Open menu
Nanowerk space exploration and technologies news

Space Exploration News

The latest news about space exploration and technologies,
astrophysics, cosmology, the universe...

Posted: Apr 27, 2015

Electric Solar Wind Sail could make bidirectional manned Mars flights economically feasible

(Nanowerk News) The E-sail is a novel propellantless technology that was invented in Finland in 2006. The E-sail utilises long, charged tethers to convert natural solar wind momentum flux into spacecraft thrust.
According to Janhunen et al. (Acta Astronautica, "EMMI—Electric solar wind sail facilitated Manned Mars Initiative") the E-sail could make asteroid mining feasible by providing essentially free logistics in the solar system outside of Earth's magnetosphere. After finding a suitable water bearing asteroid, a mining unit is could be sent by the E-sail to extract the water from asteroid soil. This can be done by heating the material and letting the evolving water vapour condense in a cool container. When the container is full, it is separated from the mining unit and transported with an E-sail in to the orbit of Mars or Earth, where it is split into hydrogen and oxygen and liquefied. The liquid hydrogen/oxygen fuel can be used to fill the tanks of manned vehicles travelling between Earth and Mars.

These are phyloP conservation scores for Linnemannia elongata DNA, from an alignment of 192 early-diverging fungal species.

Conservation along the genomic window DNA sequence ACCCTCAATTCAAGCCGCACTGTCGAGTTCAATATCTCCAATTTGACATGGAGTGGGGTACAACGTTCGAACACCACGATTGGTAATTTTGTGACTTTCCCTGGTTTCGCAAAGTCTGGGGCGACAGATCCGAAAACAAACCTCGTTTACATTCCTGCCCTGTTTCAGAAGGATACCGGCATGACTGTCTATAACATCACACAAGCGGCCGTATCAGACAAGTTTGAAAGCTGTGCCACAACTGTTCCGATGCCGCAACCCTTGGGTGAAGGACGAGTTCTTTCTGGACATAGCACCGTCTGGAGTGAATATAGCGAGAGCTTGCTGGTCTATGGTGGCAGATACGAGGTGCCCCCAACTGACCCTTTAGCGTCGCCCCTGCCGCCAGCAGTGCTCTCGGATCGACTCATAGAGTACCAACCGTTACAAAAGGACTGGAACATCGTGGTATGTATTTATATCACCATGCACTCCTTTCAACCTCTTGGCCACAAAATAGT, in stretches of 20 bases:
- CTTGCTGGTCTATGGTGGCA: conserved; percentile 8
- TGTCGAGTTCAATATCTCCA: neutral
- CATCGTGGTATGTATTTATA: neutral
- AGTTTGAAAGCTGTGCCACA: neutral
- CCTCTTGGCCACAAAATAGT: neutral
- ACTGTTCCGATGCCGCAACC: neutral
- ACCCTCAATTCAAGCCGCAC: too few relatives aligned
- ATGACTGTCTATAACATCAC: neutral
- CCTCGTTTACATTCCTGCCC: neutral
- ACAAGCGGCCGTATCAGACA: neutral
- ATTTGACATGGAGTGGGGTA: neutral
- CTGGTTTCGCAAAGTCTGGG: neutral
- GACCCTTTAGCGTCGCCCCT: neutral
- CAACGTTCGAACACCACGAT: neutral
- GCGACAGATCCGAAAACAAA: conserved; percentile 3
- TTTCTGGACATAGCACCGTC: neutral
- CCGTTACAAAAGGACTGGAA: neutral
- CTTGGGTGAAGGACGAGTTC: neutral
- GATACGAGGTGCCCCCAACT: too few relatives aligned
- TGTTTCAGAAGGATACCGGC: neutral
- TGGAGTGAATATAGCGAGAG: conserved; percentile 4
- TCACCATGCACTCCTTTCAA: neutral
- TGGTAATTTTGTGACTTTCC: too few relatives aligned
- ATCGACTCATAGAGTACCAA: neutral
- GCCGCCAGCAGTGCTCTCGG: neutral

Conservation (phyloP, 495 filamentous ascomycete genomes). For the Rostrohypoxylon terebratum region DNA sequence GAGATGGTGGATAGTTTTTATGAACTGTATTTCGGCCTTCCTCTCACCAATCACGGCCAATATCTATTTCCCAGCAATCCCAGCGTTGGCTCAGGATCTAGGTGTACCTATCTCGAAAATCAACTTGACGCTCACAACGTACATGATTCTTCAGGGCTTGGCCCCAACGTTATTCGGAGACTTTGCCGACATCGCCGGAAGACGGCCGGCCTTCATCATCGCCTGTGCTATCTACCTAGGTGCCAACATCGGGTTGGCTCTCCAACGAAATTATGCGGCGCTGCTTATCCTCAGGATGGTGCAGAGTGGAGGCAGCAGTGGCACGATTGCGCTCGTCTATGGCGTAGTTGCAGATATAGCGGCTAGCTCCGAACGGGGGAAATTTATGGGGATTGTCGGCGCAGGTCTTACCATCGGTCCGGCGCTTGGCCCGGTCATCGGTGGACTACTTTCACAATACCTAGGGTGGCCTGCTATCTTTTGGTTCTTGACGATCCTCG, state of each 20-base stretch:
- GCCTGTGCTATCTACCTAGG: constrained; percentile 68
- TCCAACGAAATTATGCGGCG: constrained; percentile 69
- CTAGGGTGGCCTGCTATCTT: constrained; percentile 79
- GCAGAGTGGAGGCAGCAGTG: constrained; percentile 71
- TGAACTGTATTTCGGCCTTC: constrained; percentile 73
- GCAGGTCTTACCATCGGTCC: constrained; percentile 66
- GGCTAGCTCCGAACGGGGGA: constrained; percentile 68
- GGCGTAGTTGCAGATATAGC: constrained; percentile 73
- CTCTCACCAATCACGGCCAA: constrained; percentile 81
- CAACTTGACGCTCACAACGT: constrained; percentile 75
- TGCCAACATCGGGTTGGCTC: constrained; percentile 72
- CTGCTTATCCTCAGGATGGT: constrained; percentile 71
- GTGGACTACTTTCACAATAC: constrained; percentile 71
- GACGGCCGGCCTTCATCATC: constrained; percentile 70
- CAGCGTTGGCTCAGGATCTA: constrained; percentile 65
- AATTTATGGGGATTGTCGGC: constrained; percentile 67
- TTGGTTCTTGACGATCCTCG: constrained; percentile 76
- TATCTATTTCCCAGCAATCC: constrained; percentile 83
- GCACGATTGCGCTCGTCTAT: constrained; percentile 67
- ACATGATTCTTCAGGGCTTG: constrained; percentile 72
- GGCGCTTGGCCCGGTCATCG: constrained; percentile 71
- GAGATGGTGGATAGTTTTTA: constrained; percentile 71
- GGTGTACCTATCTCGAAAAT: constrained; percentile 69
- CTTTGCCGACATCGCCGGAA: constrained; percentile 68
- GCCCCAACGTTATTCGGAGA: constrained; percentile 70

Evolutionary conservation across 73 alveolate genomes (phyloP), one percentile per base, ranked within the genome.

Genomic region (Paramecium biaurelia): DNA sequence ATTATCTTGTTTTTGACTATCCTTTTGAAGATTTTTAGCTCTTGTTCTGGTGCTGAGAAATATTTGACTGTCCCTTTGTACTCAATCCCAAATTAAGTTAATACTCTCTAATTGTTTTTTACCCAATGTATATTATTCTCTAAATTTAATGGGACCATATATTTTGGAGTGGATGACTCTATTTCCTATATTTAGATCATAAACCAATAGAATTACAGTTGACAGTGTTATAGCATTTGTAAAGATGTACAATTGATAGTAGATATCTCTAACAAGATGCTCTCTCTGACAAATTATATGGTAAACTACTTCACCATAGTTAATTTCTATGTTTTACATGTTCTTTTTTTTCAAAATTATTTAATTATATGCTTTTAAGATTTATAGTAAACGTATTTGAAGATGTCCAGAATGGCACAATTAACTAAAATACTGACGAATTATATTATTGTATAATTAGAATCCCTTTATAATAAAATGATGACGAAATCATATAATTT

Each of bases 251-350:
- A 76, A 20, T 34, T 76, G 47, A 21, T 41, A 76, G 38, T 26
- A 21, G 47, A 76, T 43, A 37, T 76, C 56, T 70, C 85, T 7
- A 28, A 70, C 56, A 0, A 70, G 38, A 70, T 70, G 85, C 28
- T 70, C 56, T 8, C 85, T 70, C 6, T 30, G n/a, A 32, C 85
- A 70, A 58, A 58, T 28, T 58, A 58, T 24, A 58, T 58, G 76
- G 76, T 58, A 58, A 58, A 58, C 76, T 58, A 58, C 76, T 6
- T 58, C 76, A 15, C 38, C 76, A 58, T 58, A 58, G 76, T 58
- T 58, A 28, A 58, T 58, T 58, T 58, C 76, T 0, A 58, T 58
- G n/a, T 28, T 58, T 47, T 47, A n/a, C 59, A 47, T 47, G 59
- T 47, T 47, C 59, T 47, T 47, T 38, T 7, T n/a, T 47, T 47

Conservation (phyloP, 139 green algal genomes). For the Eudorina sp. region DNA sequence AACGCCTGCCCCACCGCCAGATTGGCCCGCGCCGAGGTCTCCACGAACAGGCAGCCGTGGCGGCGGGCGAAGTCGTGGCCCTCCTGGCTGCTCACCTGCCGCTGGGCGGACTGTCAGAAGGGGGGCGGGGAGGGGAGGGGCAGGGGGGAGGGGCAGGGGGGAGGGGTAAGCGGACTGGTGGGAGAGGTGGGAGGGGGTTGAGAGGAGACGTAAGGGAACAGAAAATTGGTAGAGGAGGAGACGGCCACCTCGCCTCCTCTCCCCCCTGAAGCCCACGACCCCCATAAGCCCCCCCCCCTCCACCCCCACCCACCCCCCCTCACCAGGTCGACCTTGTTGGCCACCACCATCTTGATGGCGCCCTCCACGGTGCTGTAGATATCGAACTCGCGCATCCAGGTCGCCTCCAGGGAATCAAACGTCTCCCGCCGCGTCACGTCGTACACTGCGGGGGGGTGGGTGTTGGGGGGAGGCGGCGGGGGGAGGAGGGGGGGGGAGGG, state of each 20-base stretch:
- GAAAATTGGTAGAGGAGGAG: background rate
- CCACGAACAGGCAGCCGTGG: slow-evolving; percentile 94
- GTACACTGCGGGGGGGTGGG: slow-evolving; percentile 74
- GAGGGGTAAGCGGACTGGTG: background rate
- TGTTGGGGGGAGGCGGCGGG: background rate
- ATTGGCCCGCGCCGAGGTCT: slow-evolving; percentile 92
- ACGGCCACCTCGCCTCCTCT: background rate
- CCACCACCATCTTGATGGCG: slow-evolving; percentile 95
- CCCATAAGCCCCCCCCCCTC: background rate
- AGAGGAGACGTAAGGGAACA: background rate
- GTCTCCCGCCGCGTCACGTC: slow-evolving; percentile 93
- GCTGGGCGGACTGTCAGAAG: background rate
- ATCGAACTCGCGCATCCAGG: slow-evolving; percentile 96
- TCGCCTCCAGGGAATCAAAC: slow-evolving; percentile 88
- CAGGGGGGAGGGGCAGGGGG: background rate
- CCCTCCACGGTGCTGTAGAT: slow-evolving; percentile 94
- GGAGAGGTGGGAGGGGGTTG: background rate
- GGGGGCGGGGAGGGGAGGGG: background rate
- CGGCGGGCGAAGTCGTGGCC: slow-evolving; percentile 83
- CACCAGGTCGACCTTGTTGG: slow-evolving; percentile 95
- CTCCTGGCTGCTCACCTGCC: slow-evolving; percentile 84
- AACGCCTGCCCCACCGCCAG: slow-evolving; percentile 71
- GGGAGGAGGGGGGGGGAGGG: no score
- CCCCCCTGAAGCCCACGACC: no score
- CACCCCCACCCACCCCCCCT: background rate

Electric Solar Wind Sail
(click on image to enlarge)
Due to the exponential nature of the rocket equation, intermediate tankings reduce the launch mass dramatically. During the trip, asteroid-mined water could also be used as radiation shielding of the manned module to reduce the launch mass further. With cheap propellant available in Mars orbit, there is also the option of fully propulsive landing on Mars which eliminates the need of a massive and expensive heat shield.
The Electric solar wind sail facilitated Manned Mars Initiative, EMMI, could provide a fundamentally new, economically sustainable way to approach manned Mars flights. The running costs of the EMMI are not expected to much exceed those of maintaining the International Space Station.
Source: Finnish Meteorological Institute
Subscribe to a free copy of one of our daily
Nanowerk Newsletter Email Digests
with a compilation of all of the day's news.
 
If you liked this article, please give it a quick review on reddit or StumbleUpon. Thanks!
 
 
These articles might interest you as well: